Greg Miller, BLA ‘97, is president-elect of the American Society of Landscape Architects, which advances the profession through advocacy, communication, education, and fellowship.
“I'm excited to be a part of the great work that ASLA is doing to position our members to be leaders in shaping our hometowns and global community,” said Miller, who will be sworn in at ASLA’s Los Angeles convention in October 2017. “This work is challenging, but the rewards are worth the effort.”
Miller is president of the firm Morrow Reardon Wilkinson Miller Ltd. in Albuquerque, N.M. The firm’s diverse range of project experience includes parks and recreation facilities, schools and campuses, complete streets and transportation corridors, healthcare facilities, and residential landscapes.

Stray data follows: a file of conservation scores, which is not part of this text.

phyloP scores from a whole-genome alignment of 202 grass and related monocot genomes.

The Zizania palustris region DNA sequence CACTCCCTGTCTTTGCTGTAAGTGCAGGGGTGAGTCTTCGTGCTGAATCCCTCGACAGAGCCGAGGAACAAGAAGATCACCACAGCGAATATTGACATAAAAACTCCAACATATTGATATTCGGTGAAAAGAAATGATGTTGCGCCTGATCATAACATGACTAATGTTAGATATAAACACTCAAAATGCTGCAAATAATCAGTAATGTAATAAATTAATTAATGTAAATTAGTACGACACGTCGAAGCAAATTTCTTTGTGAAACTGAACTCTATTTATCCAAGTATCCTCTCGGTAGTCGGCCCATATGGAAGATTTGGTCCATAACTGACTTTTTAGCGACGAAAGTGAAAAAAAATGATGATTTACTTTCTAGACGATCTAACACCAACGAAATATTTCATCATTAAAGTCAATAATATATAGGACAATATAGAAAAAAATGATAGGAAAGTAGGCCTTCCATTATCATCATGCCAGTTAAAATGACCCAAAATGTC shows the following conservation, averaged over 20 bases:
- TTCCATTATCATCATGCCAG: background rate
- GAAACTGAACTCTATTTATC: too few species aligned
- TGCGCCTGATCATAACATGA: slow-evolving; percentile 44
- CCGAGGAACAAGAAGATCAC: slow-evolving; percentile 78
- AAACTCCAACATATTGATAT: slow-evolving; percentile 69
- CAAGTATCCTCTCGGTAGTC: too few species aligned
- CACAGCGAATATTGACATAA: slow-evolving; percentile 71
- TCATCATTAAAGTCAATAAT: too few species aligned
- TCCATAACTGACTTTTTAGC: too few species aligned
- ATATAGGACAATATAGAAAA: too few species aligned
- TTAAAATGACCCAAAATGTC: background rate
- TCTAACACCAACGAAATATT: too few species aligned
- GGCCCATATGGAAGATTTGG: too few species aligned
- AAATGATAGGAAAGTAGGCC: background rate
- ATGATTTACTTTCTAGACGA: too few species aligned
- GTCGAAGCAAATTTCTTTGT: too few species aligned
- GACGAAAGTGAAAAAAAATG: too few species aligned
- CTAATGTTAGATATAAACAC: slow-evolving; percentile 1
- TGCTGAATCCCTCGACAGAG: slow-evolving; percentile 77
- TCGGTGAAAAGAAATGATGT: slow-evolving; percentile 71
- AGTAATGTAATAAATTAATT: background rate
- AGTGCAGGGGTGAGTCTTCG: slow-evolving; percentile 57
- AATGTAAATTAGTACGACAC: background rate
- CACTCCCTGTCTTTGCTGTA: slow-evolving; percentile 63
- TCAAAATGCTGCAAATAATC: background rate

Byron Chambers, BED ’00, MARCH 2002, was named principal in the south central region of Gensler, a global design firm.
A leader of Gensler’s sports practice, Chambers has designed NFL stadiums, major league ballparks, minor league facilities and collegiate venues.
His globe-spanning portfolio includes La Rinconada Stadium in Venezuela, the Texas Tech Sports Performance Center, Louisiana Tech Joe Aillet Stadium renovations, Olsen Field at Blue Bell Park on the Texas A&M campus, additional athletic facilities at Texas A&M and additional current projects.
“Chambers’ depth and breadth of insight and experience in sports design is driving the field’s direction,” said Genslera co-regional managing principal David Calkins.
Benjamin Johnston BED ’02, was featured on a recent episode of Million Dollar Decorating, a podcast that features interviews with leading designers, decorators and artisans who reveal their behind-the-scenes sources of inspiration and share stories that inspire and motivate homemakers around the world to make their home more beautiful.